Food industry beware! Australian food industry threatened by new food standard


By Joe Lederman and Charles Fisher
FoodLegal Lawyers and Consultants
© Lawmedia Pty Ltd, May 2009

On 30 April 2009, an amendment to the Australia New Zealand Food Standards Code creating a Maximum Level for a natural compound in Ready-to-Eat Cassava Chips was gazetted. A report from the Codex Alimentarius Commission session where Australia was promoting discussion of an international standard highlighted many of the flaws in a proposal which FSANZ has had gazetted as law in Australia.

In the FoodLegal Bulletin article “FSANZ pushing barrow on world stage” (published in the March 2009 issue of FoodLegal Bulletin), our editor highlighted that the Australian food standard-setting agency, Food Standards Australia New Zealand (FSANZ) had made several concessions in the First Review Report for Proposal P1002.

In particular, FSANZ has been compelled to admit that the scientific evidence FSANZ relied upon in setting a Maximum Level for cyanogenic glycosides (a natural compound which exists in over 2000 plants, nuts, seeds and fruits) was ‘suboptimal’. Moreover, FSANZ expressly stated that the scientific evidence that it had assessed contained ‘significant uncertainties’ and ‘key data deficiencies’ (see Page 6 of the First Review Report).

Furthermore, we reported that FSANZ was heavily involved in the drafting of a Discussion Paper on the effect of cyanogenic glycosides that was being presented internationally in March 2009 before the Codex Alimentarius Commission (the international agency which determines international food law standards). In April 2009, a Report was released by the Codex Alimentarius Commission (ALINORM 09/32/41) which stated on Page 13:

The Committee had an exchange of views on how to proceed further with this issue. Some delegations favoured the development of a code of practice and additional analytical methods for determination of hydrogen cyanide (free and total). Other delegations felt that it was more appropriate to wait for a re-assessment of cyanogenic glycosides and their derivatives by JECFA before considering the setting of maximum levels or the development of a code of practice. In addition, some delegations expressed the view that it would be useful to clarify the levels for cyanogenic glycosides and their derivatives in foods in a consistent way as the levels in some Codex standards carrying such a provision were not consistent in which substances were able to release cyanides and their levels expressed as cyanides (-CN) or hydrogen cyanide (HCN). There is also a need to establish a consistent method to determine these levels.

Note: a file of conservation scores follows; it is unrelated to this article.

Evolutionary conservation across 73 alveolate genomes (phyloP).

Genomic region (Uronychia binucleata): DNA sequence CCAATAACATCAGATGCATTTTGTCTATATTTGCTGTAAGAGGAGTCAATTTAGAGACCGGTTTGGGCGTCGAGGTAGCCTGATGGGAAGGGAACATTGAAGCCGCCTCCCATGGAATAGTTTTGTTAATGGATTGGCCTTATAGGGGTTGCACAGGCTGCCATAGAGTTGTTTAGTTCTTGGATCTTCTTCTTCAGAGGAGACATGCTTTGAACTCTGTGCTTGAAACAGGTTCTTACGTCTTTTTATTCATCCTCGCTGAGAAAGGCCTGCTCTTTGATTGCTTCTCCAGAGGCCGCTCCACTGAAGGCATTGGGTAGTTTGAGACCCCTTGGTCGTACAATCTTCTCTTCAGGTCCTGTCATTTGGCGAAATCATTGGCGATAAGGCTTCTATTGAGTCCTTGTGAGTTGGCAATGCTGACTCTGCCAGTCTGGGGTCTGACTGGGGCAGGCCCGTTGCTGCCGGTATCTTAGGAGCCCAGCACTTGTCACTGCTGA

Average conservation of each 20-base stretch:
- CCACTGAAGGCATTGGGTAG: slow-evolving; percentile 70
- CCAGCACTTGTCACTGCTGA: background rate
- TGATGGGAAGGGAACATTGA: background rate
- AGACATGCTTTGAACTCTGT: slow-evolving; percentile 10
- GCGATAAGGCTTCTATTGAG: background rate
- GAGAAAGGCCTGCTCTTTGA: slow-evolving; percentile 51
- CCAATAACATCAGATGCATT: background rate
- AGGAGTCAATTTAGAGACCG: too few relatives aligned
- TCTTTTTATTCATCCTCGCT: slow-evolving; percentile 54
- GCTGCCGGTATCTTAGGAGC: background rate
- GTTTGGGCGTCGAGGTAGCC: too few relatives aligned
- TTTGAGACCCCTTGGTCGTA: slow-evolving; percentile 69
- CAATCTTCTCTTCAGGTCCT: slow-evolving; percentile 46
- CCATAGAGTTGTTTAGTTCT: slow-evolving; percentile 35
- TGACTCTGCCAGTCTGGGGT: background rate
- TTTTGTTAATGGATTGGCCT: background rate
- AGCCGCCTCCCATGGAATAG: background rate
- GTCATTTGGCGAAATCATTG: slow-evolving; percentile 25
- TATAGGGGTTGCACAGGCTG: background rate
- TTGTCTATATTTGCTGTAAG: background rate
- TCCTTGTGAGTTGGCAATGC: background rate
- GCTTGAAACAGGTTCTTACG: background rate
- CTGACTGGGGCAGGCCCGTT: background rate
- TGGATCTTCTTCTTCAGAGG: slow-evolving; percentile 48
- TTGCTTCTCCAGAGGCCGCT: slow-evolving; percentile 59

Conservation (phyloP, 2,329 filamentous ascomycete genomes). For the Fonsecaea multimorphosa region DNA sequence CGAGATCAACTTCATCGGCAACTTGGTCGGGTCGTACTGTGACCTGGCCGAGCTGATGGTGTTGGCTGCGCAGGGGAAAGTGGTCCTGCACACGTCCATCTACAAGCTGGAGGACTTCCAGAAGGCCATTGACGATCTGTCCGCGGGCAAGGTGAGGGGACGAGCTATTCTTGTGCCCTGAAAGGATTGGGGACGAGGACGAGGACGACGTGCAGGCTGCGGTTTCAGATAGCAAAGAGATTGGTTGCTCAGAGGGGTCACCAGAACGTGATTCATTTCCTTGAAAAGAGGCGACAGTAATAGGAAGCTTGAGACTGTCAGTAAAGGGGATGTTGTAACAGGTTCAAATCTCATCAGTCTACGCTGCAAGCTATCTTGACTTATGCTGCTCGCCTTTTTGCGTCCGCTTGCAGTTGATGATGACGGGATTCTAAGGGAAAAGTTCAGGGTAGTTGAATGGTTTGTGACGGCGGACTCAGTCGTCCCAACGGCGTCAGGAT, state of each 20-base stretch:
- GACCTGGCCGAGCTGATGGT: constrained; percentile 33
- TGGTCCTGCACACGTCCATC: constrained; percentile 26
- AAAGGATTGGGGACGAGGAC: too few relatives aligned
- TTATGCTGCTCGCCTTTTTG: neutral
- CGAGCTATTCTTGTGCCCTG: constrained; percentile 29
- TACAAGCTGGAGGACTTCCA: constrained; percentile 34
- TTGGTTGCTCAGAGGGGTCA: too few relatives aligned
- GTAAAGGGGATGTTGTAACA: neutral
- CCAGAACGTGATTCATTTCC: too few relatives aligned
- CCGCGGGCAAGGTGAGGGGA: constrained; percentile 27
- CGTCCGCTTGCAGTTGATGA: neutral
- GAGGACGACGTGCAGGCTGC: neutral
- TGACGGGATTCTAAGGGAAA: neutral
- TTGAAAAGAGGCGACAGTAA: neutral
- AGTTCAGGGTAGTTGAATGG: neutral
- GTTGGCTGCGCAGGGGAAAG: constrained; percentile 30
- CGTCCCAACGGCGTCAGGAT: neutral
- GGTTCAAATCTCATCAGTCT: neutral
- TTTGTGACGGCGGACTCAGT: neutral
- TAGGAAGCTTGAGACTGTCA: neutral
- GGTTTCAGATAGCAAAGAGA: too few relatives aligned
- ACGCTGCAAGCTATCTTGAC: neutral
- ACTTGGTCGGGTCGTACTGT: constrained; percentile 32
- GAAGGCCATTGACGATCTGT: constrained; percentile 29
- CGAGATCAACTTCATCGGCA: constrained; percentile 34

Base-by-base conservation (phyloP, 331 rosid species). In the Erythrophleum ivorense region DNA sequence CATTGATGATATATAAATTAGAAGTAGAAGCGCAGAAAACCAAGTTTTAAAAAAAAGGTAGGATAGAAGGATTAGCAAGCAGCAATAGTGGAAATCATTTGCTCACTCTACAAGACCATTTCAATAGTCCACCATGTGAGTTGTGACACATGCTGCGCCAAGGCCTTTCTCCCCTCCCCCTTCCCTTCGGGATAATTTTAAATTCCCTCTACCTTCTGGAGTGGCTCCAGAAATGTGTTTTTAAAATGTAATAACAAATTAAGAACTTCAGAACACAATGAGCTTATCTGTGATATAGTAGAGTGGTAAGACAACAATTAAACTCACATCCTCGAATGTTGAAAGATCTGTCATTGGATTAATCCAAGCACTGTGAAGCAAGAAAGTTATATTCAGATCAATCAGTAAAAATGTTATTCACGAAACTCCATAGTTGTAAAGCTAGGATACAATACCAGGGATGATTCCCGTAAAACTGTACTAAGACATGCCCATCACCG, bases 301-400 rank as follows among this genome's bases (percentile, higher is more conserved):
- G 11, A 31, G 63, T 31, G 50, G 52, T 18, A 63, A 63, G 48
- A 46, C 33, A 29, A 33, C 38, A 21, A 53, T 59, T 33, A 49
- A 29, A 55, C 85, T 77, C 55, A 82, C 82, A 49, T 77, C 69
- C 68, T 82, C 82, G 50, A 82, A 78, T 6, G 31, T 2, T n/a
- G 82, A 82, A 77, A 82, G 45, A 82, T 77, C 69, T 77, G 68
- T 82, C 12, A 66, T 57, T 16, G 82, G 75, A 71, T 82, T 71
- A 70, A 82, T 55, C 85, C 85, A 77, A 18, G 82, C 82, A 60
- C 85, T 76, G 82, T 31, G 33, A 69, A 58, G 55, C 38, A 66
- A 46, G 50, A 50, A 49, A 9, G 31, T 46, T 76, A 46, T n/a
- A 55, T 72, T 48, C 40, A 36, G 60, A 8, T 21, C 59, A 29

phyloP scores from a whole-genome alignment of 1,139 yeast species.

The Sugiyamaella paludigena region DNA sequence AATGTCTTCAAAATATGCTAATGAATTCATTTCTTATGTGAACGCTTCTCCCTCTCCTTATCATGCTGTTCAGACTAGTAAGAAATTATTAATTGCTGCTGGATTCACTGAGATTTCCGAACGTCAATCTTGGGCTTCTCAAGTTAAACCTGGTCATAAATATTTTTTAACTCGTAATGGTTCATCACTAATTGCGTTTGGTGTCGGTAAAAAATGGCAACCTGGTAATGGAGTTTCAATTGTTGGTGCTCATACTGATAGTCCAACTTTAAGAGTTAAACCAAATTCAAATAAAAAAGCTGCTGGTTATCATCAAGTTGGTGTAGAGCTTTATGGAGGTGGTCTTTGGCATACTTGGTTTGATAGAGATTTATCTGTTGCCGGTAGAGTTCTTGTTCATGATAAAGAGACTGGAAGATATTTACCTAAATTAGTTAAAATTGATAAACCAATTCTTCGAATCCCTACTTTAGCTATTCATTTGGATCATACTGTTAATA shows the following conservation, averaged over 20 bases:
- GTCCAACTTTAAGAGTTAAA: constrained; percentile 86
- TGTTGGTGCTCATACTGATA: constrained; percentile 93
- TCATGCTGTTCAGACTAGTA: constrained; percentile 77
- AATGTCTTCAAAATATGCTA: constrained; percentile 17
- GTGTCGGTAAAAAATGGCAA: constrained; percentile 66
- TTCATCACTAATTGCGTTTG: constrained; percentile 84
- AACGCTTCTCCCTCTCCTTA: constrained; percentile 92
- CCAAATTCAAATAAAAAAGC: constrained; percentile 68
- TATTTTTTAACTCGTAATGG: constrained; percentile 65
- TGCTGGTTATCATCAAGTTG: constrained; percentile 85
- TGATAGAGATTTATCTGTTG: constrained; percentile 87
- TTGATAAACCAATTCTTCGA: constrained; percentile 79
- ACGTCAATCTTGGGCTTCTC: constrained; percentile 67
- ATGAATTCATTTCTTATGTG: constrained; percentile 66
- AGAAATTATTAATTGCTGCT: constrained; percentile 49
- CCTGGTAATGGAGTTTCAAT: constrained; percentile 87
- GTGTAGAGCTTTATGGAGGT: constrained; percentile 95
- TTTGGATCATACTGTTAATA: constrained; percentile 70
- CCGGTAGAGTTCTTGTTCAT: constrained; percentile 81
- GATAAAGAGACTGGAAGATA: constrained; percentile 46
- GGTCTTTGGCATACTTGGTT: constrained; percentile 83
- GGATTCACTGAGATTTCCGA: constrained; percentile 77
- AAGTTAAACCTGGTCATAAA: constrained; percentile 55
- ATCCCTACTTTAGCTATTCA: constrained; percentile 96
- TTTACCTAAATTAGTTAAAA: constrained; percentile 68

Essentially, the Commission requested that there would need to be further investigations because there was simply not enough information available to take any regulatory action. The Commission recognixed that there was not enough knowledge on how cyanogenic glycosides are digested in humans and also that there was not a satisfactorily consistent testing method.

Cyanogenic glycosides are not limited to cassava products. They exist in a whole range of ready-to-eat foods including but not limited to almonds, apricots, grapes and raw linseed.

Meanwhile, FSANZ proceeded to implement its own food standard which sets an incredibly conservative Maximum Level for only one food product. In doing so, FSANZ is potentially threatening the viability of an Australian food industry. FSANZ has done so in the knowledge that its scientific evidence is lacking and that in 27 years and over 300 million packets of product sold, there has not been one reported incidence of illness.

The Australia New Zealand Food Regulation Ministerial Council has rubber-stamped this Maximum Level and it has become law, despite being aware that it has not been approved by Codex Alimentarius and unnecessarily threatens an Australian industry.

Should this same Maximum Level (or any other food standard based on poor scientific evidence) be applied to other food industries such as our fresh fruit and nut industries, the flaws in this decision will be even more apparent.

Declaration of interest: FoodLegal has acted for food manufacturers that produce foods that contain cassava-based ingredients.

This is general information rather than legal advice and is current as of 12 Dec 2015. We therefore recommend you seek legal advice for your particular circumstances if you want to rely on advice or information to be a basis for any commercial decision-making by you or your business.